Do any of you have scars? I have this big one on my forehead. It’s two, actually. One from high school when I ran into a concrete light pole playing touch football. The other from a few years ago when I fainted after getting out of bed, which happens to old guys more often than you think. The wounds have healed, but the scars are there. They kind of make me look tough, like a fighter or a hockey player. I’m not really tough, I’m actually clumsy. I hope those scars are still on my face in the resurrection. I kind of like them. They are part of me. I don’t want to relive the pain or the incident that caused them, but I kind of like them. I wouldn’t be fully me without them.
Scars are trophies of past injuries. You likely have a few yourself. Scars from athletic injuries or plain old clumsiness. And you have scars we can’t see. Scars of bad choices, poor decisions, sins that have had lasting consequences. Scars of wounds that others have inflicted on you, and of wounds you have inflicted on yourself.
Jesus has scars too, the trophies of His unjust yet saving death. He showed those scars to His disciples on the night of His resurrection and said “Peace be with you.” The peace is in those scars. Thomas wanted to see the scars, because that’s how you know the real Jesus. Even in the glory of His resurrection, He bears the marks of His injuries. And they are beautiful. He shows them to the Father and says, “Father, forgiven them. Here is why.” “Rich wounds yet visible above in beauty glorified.” God has made good out of those ugly wounds and in those wounds your wounds woven into a tapestry of your salvation.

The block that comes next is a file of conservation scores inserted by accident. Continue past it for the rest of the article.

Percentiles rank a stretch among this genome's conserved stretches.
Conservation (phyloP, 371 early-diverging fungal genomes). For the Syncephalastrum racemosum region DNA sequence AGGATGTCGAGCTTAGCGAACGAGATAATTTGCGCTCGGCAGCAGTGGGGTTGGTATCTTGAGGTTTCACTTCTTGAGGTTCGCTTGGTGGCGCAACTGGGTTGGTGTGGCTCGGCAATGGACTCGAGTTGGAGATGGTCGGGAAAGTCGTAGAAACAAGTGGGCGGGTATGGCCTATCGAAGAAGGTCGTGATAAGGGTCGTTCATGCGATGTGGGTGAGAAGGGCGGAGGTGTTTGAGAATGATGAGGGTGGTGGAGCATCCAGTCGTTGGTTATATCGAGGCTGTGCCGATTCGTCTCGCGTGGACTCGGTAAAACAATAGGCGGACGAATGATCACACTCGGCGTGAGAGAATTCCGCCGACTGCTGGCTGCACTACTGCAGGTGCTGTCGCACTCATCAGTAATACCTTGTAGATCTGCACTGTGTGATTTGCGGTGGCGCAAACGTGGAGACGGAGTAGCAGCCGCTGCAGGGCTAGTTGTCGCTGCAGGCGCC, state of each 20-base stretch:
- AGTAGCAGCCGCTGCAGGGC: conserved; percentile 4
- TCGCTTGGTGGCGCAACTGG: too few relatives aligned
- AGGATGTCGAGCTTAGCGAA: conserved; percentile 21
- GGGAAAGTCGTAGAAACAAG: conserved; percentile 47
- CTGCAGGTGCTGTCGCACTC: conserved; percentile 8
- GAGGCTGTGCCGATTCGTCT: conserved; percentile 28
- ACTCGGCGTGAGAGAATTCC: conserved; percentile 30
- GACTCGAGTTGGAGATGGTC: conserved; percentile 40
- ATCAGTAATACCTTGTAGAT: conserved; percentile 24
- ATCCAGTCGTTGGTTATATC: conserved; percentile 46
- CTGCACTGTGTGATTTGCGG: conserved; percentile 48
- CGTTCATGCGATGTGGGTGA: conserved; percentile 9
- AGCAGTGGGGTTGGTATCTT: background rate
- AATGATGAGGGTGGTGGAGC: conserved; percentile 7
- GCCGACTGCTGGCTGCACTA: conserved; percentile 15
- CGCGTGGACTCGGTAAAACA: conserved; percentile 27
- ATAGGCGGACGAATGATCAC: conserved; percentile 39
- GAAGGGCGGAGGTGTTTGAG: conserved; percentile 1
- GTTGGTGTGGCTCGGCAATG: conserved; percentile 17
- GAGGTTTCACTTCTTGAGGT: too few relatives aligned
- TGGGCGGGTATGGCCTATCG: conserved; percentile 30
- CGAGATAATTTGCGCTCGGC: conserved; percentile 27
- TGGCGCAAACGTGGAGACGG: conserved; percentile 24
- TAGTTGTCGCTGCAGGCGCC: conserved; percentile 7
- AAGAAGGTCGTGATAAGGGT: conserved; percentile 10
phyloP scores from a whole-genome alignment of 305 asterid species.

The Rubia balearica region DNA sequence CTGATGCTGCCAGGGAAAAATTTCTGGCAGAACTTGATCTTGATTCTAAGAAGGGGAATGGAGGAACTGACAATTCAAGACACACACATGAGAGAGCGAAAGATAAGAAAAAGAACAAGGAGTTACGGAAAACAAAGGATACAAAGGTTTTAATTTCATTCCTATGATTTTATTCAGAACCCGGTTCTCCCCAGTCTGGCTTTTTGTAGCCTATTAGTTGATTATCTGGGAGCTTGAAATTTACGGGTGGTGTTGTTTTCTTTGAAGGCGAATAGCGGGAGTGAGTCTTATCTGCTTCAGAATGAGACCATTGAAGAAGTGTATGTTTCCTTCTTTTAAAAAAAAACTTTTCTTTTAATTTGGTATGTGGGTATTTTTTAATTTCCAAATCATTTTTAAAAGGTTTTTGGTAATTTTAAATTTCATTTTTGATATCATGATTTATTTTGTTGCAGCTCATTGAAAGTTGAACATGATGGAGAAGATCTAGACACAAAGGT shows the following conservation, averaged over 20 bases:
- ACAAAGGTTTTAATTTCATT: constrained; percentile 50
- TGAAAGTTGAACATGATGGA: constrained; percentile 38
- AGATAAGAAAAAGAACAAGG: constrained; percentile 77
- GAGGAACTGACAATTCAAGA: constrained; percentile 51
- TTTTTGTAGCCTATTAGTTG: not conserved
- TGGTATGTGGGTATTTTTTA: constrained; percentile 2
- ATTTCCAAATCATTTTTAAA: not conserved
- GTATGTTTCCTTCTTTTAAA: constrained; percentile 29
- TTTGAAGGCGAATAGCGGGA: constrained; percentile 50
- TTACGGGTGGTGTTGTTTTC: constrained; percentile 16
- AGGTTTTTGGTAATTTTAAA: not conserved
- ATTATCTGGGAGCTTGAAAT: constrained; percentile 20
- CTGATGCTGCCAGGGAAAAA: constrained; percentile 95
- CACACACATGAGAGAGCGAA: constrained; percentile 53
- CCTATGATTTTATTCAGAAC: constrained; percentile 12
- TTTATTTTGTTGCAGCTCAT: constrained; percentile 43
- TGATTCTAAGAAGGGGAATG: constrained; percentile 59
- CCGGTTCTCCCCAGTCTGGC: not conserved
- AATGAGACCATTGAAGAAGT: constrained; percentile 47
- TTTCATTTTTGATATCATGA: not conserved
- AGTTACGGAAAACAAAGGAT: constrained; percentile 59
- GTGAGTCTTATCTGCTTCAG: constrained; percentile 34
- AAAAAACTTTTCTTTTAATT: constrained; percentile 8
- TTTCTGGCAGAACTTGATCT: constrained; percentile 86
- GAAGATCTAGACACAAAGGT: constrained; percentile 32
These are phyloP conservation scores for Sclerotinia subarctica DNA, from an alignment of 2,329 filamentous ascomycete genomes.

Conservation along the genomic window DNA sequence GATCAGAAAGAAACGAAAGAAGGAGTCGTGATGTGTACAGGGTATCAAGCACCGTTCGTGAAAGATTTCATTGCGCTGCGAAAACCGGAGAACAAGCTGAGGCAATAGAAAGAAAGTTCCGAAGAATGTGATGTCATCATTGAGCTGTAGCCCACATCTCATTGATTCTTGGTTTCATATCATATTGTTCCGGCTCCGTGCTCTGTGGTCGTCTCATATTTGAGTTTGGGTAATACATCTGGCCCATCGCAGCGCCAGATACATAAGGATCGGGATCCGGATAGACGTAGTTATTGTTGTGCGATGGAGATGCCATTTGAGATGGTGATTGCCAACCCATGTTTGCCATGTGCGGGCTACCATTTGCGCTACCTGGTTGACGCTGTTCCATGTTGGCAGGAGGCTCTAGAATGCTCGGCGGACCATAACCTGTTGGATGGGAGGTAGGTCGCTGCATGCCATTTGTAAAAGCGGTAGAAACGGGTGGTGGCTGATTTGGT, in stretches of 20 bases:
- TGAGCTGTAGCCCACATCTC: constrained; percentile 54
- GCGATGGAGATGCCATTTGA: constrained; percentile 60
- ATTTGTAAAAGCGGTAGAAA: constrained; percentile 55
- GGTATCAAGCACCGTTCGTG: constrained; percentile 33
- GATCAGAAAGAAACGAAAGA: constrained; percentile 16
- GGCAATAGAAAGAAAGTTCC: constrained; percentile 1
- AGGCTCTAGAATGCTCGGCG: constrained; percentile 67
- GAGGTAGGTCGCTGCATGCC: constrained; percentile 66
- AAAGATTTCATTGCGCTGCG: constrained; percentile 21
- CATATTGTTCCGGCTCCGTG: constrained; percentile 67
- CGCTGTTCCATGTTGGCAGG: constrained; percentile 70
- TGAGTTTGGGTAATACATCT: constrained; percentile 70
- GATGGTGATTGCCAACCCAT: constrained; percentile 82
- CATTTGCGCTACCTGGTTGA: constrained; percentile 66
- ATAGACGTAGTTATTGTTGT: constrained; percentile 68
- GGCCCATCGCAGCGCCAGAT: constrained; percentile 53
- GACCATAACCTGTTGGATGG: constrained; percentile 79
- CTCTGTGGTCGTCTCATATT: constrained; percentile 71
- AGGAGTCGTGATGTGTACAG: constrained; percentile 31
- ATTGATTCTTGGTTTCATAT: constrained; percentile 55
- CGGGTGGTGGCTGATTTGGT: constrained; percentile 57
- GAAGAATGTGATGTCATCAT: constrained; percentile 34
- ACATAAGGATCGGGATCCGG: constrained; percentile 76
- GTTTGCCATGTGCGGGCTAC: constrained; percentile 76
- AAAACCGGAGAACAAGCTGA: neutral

We live in the now and the not yet. Now by faith, not yet by sight. Now new creations in Christ living in the old creation in Adam. “Simul” as Luther put it. Simulaneously in Adam and in Christ. Old and new. Sinner and saint. “If anyone is in Christ he is a new creation, behold the old has gone, the new has come.” You are becoming what you already are. You are heading toward where you’ve already arrived. Now you have the whole lot, and soon, there is a whole lot more.
Astronomer Robert Jastrow (1925-2008) once wrote: “For the scientist who has lived by his faith in the power of reason, the story ends like a bad dream. He has scaled the mountains of ignorance; he is about to conquer the highest peak; as he pulls himself over the final rock, he is greeted by a band of theologians who have been sitting there for centuries.”
Living by faith is like that. You’re like a bunch of kids at the beach wearing bathing suits in the middle of winter having a beach party. And the world thinks you’re crazy. But you know something they don’t. Summer is near, just around the corner, and you’re celebrating early. The Christian life is that kind of now/not yet thing. A beach party in winter. Joy in the midst of sorrow. Hope in despair. Life in death. You know how this story ends, not in Good Friday darkness but in Resurrection light. New creation light.
It ends with Christ the Lamb who was slain but lives, whose blood has redeemed a world from sin, whose death has reconciled the world to God, who has taken up the old creation into His own flesh and made something new. And who says to each of us here today: “Behold, I make all things new.”
You too. New.